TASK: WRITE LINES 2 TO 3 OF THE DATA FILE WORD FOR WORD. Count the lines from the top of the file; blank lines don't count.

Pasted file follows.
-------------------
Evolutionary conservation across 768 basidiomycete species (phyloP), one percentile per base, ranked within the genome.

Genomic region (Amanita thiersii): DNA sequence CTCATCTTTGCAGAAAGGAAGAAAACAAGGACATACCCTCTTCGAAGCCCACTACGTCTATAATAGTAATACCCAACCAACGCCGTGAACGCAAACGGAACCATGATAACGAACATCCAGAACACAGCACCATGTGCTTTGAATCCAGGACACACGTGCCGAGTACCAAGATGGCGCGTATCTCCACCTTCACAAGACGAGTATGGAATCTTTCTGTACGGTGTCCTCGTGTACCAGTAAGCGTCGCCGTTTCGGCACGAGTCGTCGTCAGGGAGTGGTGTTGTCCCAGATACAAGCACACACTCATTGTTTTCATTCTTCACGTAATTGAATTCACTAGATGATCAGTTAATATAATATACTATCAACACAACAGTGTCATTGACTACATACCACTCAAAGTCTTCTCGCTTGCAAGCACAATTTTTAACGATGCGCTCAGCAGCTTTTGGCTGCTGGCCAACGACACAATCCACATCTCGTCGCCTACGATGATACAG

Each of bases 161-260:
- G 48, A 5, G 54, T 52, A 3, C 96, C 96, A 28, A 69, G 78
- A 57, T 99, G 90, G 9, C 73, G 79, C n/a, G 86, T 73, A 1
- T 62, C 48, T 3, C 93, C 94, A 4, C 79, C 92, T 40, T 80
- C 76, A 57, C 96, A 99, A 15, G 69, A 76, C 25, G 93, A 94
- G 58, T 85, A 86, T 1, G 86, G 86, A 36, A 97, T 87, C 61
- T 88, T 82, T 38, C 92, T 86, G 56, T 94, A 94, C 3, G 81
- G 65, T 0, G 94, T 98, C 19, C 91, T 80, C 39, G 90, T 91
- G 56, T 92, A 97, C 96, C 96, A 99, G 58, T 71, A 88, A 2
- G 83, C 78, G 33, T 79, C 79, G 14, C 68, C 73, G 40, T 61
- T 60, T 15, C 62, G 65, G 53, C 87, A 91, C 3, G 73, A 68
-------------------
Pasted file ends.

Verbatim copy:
Genomic region (Amanita thiersii): DNA sequence CTCATCTTTGCAGAAAGGAAGAAAACAAGGACATACCCTCTTCGAAGCCCACTACGTCTATAATAGTAATACCCAACCAACGCCGTGAACGCAAACGGAACCATGATAACGAACATCCAGAACACAGCACCATGTGCTTTGAATCCAGGACACACGTGCCGAGTACCAAGATGGCGCGTATCTCCACCTTCACAAGACGAGTATGGAATCTTTCTGTACGGTGTCCTCGTGTACCAGTAAGCGTCGCCGTTTCGGCACGAGTCGTCGTCAGGGAGTGGTGTTGTCCCAGATACAAGCACACACTCATTGTTTTCATTCTTCACGTAATTGAATTCACTAGATGATCAGTTAATATAATATACTATCAACACAACAGTGTCATTGACTACATACCACTCAAAGTCTTCTCGCTTGCAAGCACAATTTTTAACGATGCGCTCAGCAGCTTTTGGCTGCTGGCCAACGACACAATCCACATCTCGTCGCCTACGATGATACAG

Each of bases 161-260: